Knee Injury (cont.)
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What Are the Types and Causes of Knee Injuries?
While direct blows to the knee will occur, the knee is more susceptible to twisting or stretching injuries, taking the joint through a greater range of motion than it can tolerate.If the knee is stressed from a specific direction, then the ligament trying to hold it in place against that force can stretch or tear. These injuries are called sprains. Sprains are graded as first, second, or third degree based upon how much damage has occurred. Grade-one sprains stretch the ligament but don't tear the fibers; grade-two sprains partially tear the fibers, but the ligament remains intact; and grade-three tears completely disrupt the ligament.
Twisting injuries to the knee put stress on the cartilage or meniscus and can pinch them between the tibial surface and the edges of the femoral condyle, potentially causing tears.
Injuries of the muscles and tendons surrounding the knee are caused by acute hyperflexion or hyperextension of the knee or by overuse. These injuries are called strains. Strains are graded similarly to sprains, with first-degree strains stretching muscle or tendon fibers but not tearing them, second-degree strains partially tearing the muscle tendon unit, and third-degree strains completely tearing it.
There can be inflammation of the bursas (known as bursitis: itis=inflammation) of the knee that can occur because of direct blows or chronic use and abuse.
Anatomically, many of the structures that support the knee are interconnected. A knee that is injured may cause damage to one or more structures depending upon the mechanism.
Muscle Tendon Injuries, MCL and LCL Injuries, ACL Injuries, and Meniscus Tears
Muscle Tendon Injuries
Almost all of these strains are treated with ice, elevation, and rest. Sometimes compression with an Ace wrap or knee sleeve is recommended, and crutches may be used for a short time to assist with walking. Ibuprofen (Advil, Motrin) or naproxen can be used as an anti-inflammatory medication.
The mechanism of injury is either hyperextension, in which the hamstring muscles can be stretched or torn, or hyperflexion, in which the quadriceps muscle is injured. Uncommonly, with a hyperflexion injury, the patellar or quadriceps tendon can be damaged and rupture. This injury is characterized by the inability to extend or straighten the knee and a defect that can be felt either above or below the patella. Surgery is usually required to repair this injury.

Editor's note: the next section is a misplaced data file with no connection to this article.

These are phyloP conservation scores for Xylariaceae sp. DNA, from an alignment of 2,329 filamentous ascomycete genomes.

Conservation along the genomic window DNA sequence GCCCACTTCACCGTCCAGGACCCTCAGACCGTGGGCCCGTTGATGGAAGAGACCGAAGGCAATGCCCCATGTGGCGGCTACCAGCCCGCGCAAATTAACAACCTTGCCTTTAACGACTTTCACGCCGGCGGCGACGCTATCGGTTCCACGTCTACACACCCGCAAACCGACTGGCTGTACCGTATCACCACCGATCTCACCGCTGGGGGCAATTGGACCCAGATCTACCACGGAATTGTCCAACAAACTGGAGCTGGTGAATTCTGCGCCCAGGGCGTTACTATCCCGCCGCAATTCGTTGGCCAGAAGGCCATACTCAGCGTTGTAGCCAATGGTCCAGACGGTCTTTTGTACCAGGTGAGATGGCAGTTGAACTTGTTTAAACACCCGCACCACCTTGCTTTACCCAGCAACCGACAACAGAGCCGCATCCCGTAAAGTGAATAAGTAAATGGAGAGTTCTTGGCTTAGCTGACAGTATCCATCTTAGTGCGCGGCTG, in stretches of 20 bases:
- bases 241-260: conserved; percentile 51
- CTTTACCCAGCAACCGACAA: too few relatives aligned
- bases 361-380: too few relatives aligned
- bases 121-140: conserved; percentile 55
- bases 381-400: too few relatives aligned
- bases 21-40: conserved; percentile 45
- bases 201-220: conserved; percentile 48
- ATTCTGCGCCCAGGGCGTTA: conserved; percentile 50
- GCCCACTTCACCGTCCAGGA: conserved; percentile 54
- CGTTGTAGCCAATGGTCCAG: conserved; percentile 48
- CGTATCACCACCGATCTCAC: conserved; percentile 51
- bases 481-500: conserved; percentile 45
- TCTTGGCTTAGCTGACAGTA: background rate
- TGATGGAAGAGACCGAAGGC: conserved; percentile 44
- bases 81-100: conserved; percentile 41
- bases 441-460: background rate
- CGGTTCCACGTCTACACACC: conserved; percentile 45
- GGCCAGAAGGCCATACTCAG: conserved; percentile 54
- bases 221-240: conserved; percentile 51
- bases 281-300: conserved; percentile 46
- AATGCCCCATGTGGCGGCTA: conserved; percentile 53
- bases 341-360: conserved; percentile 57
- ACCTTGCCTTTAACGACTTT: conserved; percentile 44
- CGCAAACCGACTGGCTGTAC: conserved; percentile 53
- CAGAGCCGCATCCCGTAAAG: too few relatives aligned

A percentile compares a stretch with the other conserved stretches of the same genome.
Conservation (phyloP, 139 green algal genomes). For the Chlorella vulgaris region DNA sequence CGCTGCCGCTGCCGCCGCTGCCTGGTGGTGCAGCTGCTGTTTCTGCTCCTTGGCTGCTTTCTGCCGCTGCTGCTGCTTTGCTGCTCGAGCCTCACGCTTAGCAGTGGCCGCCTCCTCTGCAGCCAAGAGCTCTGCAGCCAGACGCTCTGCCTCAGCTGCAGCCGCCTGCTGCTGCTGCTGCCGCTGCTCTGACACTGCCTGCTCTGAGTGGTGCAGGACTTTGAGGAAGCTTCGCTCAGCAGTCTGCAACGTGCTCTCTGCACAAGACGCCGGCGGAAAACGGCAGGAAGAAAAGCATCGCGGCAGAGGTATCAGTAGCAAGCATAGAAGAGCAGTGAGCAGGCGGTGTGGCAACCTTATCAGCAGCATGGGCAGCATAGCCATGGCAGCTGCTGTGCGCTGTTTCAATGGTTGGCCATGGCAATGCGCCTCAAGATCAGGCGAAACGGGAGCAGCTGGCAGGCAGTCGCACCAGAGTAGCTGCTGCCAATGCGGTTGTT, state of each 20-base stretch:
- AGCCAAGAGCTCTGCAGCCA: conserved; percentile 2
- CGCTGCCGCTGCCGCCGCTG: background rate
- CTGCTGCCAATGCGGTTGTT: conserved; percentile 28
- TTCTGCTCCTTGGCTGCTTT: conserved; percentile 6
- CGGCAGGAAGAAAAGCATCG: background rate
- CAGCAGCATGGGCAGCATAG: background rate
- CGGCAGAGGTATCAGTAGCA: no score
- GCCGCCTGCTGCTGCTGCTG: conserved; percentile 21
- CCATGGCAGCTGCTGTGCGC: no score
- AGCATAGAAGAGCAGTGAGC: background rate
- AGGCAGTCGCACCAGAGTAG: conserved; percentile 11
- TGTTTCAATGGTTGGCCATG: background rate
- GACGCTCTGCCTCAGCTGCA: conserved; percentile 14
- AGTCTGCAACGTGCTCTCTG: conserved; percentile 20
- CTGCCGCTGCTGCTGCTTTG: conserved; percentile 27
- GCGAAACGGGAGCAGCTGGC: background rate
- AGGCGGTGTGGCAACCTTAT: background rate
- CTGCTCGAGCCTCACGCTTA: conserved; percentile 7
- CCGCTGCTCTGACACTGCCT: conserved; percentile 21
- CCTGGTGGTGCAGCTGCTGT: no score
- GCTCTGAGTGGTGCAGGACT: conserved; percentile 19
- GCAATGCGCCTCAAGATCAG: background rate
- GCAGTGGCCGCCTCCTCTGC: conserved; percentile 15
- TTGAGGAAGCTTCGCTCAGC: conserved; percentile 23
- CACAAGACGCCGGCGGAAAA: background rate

Except for elite athletes, tears of the hamstring muscle are treated conservatively without an operation, allowing time, exercise, and perhaps physical therapy to return the muscle to normal function.
MCL and LCL Injuries
These ligaments can be stretched or torn when the foot is planted and a sideways force is directed to the knee. This can cause significant pain and difficulty walking as the body tries to protect the knee, but there is usually little swelling within the knee. The treatment for this injury may include a hinged knee brace that helps stabilize the knee and control range of motion. RICE (rest, ice, compression, and elevation) are the mainstays of treatment. Surgery may be an option for completely torn ligaments when the knee joint remains unstable after completing a course of rest and physical therapy.
If the foot is planted and there is force applied from the front or back to the knee, then the cruciate ligaments can be damaged. Swelling in the knee occurs within minutes, and attempts at walking are difficult. The definitive diagnosis may be difficult in the emergency department because the swelling and pain make it hard to test if the ligament is loose. Long-term treatment may require surgery and significant physical therapy to return good function of the knee joint. Recovery from these injuries is measured in months, not weeks.
The cartilage of the knee can be acutely injured or can gradually tear. Acutely, the injury is of a twisting nature; the cartilage that is attached to and lays flat on the tibia is pinched between the femoral condyle and the tibial plateau. Pain and swelling occur gradually over many hours (as opposed to an ACL tear which swells much more quickly). Sometimes the injury seems trivial and no care is sought, but chronic pain develops over time. There may be intermittent swelling, pain with walking uphill or climbing steps, or giving way of the knee that results in near falls. History and physical examination often can make the diagnosis, and MRI may be used to confirm it. MRI is also able to define the where within the meniscus that the tear has occurred and its appearance. This may help guide whether surgery, physical therapy or both would be appropriate.
Medically Reviewed by a Doctor on 5/17/2016
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